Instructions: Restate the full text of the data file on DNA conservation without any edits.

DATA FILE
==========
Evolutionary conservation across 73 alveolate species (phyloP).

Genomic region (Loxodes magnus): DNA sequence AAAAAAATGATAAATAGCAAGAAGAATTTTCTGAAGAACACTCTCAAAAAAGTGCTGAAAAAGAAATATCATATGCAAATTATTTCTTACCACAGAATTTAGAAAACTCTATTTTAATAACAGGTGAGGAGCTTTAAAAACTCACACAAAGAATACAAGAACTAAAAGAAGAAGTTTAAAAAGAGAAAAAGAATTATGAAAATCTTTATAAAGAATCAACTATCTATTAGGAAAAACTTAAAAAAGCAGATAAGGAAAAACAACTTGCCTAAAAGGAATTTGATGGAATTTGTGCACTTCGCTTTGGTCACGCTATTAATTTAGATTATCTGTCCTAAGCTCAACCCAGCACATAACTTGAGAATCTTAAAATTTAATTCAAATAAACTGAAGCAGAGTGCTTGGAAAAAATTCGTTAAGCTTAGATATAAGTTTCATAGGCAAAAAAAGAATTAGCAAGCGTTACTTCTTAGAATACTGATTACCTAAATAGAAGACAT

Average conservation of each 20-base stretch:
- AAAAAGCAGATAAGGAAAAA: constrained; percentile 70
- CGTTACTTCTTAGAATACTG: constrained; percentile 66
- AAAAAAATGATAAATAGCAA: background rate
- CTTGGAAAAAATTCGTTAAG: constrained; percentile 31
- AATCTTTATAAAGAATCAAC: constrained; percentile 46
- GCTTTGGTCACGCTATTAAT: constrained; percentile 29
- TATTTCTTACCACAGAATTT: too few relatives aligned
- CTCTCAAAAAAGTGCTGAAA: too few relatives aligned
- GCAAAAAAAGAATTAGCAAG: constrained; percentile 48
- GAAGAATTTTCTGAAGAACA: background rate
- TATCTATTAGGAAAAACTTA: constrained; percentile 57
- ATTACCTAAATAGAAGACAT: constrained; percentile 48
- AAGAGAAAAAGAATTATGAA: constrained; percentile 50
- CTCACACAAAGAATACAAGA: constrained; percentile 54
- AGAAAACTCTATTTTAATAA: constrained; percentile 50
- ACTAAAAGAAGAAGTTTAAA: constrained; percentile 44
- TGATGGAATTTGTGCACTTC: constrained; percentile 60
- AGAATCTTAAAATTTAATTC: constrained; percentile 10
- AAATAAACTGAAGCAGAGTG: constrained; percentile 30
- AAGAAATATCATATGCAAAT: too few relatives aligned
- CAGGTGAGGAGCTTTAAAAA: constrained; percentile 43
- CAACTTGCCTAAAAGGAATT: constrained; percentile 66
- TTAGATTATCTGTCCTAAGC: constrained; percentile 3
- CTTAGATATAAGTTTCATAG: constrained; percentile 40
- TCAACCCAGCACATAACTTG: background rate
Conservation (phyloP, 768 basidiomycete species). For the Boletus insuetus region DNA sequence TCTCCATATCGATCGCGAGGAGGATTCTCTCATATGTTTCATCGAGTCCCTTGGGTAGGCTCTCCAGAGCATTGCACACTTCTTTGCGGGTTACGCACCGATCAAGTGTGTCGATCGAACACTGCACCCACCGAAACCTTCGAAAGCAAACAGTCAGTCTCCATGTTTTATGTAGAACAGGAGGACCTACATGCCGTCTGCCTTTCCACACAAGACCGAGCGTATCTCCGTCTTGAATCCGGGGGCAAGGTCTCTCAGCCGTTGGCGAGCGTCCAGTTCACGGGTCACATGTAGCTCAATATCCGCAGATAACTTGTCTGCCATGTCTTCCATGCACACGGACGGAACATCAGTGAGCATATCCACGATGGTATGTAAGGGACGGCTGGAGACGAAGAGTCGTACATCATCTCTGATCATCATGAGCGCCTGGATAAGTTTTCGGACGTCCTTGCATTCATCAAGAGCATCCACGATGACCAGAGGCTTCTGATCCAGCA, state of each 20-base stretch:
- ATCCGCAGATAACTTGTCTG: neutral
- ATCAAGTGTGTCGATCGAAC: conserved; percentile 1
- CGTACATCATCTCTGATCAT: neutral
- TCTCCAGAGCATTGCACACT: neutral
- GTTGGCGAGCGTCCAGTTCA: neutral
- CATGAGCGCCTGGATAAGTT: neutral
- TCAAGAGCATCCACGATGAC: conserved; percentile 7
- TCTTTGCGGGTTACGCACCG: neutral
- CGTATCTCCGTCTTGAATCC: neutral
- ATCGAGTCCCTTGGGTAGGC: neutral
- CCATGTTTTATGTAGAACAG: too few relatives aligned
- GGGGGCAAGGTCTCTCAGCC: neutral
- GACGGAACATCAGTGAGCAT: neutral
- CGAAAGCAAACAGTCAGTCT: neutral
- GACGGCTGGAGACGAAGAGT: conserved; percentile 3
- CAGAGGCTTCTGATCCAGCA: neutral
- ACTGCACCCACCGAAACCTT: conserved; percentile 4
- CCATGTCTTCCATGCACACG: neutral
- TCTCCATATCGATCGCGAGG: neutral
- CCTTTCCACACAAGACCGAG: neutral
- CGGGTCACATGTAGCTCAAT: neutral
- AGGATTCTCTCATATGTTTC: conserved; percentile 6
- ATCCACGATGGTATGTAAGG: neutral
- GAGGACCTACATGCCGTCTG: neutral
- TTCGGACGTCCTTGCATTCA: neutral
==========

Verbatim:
Evolutionary conservation across 73 alveolate species (phyloP).

Genomic region (Loxodes magnus): DNA sequence AAAAAAATGATAAATAGCAAGAAGAATTTTCTGAAGAACACTCTCAAAAAAGTGCTGAAAAAGAAATATCATATGCAAATTATTTCTTACCACAGAATTTAGAAAACTCTATTTTAATAACAGGTGAGGAGCTTTAAAAACTCACACAAAGAATACAAGAACTAAAAGAAGAAGTTTAAAAAGAGAAAAAGAATTATGAAAATCTTTATAAAGAATCAACTATCTATTAGGAAAAACTTAAAAAAGCAGATAAGGAAAAACAACTTGCCTAAAAGGAATTTGATGGAATTTGTGCACTTCGCTTTGGTCACGCTATTAATTTAGATTATCTGTCCTAAGCTCAACCCAGCACATAACTTGAGAATCTTAAAATTTAATTCAAATAAACTGAAGCAGAGTGCTTGGAAAAAATTCGTTAAGCTTAGATATAAGTTTCATAGGCAAAAAAAGAATTAGCAAGCGTTACTTCTTAGAATACTGATTACCTAAATAGAAGACAT

Average conservation of each 20-base stretch:
- AAAAAGCAGATAAGGAAAAA: constrained; percentile 70
- CGTTACTTCTTAGAATACTG: constrained; percentile 66
- AAAAAAATGATAAATAGCAA: background rate
- CTTGGAAAAAATTCGTTAAG: constrained; percentile 31
- AATCTTTATAAAGAATCAAC: constrained; percentile 46
- GCTTTGGTCACGCTATTAAT: constrained; percentile 29
- TATTTCTTACCACAGAATTT: too few relatives aligned
- CTCTCAAAAAAGTGCTGAAA: too few relatives aligned
- GCAAAAAAAGAATTAGCAAG: constrained; percentile 48
- GAAGAATTTTCTGAAGAACA: background rate
- TATCTATTAGGAAAAACTTA: constrained; percentile 57
- ATTACCTAAATAGAAGACAT: constrained; percentile 48
- AAGAGAAAAAGAATTATGAA: constrained; percentile 50
- CTCACACAAAGAATACAAGA: constrained; percentile 54
- AGAAAACTCTATTTTAATAA: constrained; percentile 50
- ACTAAAAGAAGAAGTTTAAA: constrained; percentile 44
- TGATGGAATTTGTGCACTTC: constrained; percentile 60
- AGAATCTTAAAATTTAATTC: constrained; percentile 10
- AAATAAACTGAAGCAGAGTG: constrained; percentile 30
- AAGAAATATCATATGCAAAT: too few relatives aligned
- CAGGTGAGGAGCTTTAAAAA: constrained; percentile 43
- CAACTTGCCTAAAAGGAATT: constrained; percentile 66
- TTAGATTATCTGTCCTAAGC: constrained; percentile 3
- CTTAGATATAAGTTTCATAG: constrained; percentile 40
- TCAACCCAGCACATAACTTG: background rate
Conservation (phyloP, 768 basidiomycete species). For the Boletus insuetus region DNA sequence TCTCCATATCGATCGCGAGGAGGATTCTCTCATATGTTTCATCGAGTCCCTTGGGTAGGCTCTCCAGAGCATTGCACACTTCTTTGCGGGTTACGCACCGATCAAGTGTGTCGATCGAACACTGCACCCACCGAAACCTTCGAAAGCAAACAGTCAGTCTCCATGTTTTATGTAGAACAGGAGGACCTACATGCCGTCTGCCTTTCCACACAAGACCGAGCGTATCTCCGTCTTGAATCCGGGGGCAAGGTCTCTCAGCCGTTGGCGAGCGTCCAGTTCACGGGTCACATGTAGCTCAATATCCGCAGATAACTTGTCTGCCATGTCTTCCATGCACACGGACGGAACATCAGTGAGCATATCCACGATGGTATGTAAGGGACGGCTGGAGACGAAGAGTCGTACATCATCTCTGATCATCATGAGCGCCTGGATAAGTTTTCGGACGTCCTTGCATTCATCAAGAGCATCCACGATGACCAGAGGCTTCTGATCCAGCA, state of each 20-base stretch:
- ATCCGCAGATAACTTGTCTG: neutral
- ATCAAGTGTGTCGATCGAAC: conserved; percentile 1
- CGTACATCATCTCTGATCAT: neutral
- TCTCCAGAGCATTGCACACT: neutral
- GTTGGCGAGCGTCCAGTTCA: neutral
- CATGAGCGCCTGGATAAGTT: neutral
- TCAAGAGCATCCACGATGAC: conserved; percentile 7
- TCTTTGCGGGTTACGCACCG: neutral
- CGTATCTCCGTCTTGAATCC: neutral
- ATCGAGTCCCTTGGGTAGGC: neutral
- CCATGTTTTATGTAGAACAG: too few relatives aligned
- GGGGGCAAGGTCTCTCAGCC: neutral
- GACGGAACATCAGTGAGCAT: neutral
- CGAAAGCAAACAGTCAGTCT: neutral
- GACGGCTGGAGACGAAGAGT: conserved; percentile 3
- CAGAGGCTTCTGATCCAGCA: neutral
- ACTGCACCCACCGAAACCTT: conserved; percentile 4
- CCATGTCTTCCATGCACACG: neutral
- TCTCCATATCGATCGCGAGG: neutral
- CCTTTCCACACAAGACCGAG: neutral
- CGGGTCACATGTAGCTCAAT: neutral
- AGGATTCTCTCATATGTTTC: conserved; percentile 6
- ATCCACGATGGTATGTAAGG: neutral
- GAGGACCTACATGCCGTCTG: neutral
- TTCGGACGTCCTTGCATTCA: neutral